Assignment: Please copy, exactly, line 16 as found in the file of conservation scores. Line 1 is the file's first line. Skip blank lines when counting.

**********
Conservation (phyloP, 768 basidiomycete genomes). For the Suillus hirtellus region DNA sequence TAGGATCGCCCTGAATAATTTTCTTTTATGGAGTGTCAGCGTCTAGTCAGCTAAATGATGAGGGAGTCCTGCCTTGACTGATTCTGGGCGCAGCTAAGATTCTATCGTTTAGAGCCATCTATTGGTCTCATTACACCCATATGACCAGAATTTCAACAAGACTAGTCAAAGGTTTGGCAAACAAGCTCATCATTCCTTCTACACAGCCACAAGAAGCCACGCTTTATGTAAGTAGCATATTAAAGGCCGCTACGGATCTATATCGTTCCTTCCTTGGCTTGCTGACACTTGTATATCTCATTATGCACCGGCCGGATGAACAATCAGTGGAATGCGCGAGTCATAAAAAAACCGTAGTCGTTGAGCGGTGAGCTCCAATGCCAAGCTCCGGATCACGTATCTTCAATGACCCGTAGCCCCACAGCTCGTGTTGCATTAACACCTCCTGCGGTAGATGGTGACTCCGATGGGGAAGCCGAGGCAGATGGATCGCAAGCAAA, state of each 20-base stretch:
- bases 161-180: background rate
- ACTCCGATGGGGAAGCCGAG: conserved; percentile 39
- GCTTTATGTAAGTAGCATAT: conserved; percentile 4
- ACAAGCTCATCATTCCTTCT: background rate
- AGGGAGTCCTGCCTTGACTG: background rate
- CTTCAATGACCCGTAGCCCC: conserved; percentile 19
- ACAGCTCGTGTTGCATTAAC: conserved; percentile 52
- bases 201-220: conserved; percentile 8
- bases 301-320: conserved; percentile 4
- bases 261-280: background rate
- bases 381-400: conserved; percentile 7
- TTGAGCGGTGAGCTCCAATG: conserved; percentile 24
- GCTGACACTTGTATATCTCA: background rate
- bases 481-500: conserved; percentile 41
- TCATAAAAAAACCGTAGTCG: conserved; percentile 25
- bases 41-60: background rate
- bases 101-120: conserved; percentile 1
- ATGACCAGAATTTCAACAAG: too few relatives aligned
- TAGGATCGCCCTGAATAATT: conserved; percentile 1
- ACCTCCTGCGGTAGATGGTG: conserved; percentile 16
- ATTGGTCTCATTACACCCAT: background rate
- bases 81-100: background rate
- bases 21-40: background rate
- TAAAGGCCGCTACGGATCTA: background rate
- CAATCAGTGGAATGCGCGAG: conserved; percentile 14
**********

- TCATAAAAAAACCGTAGTCG: conserved; percentile 25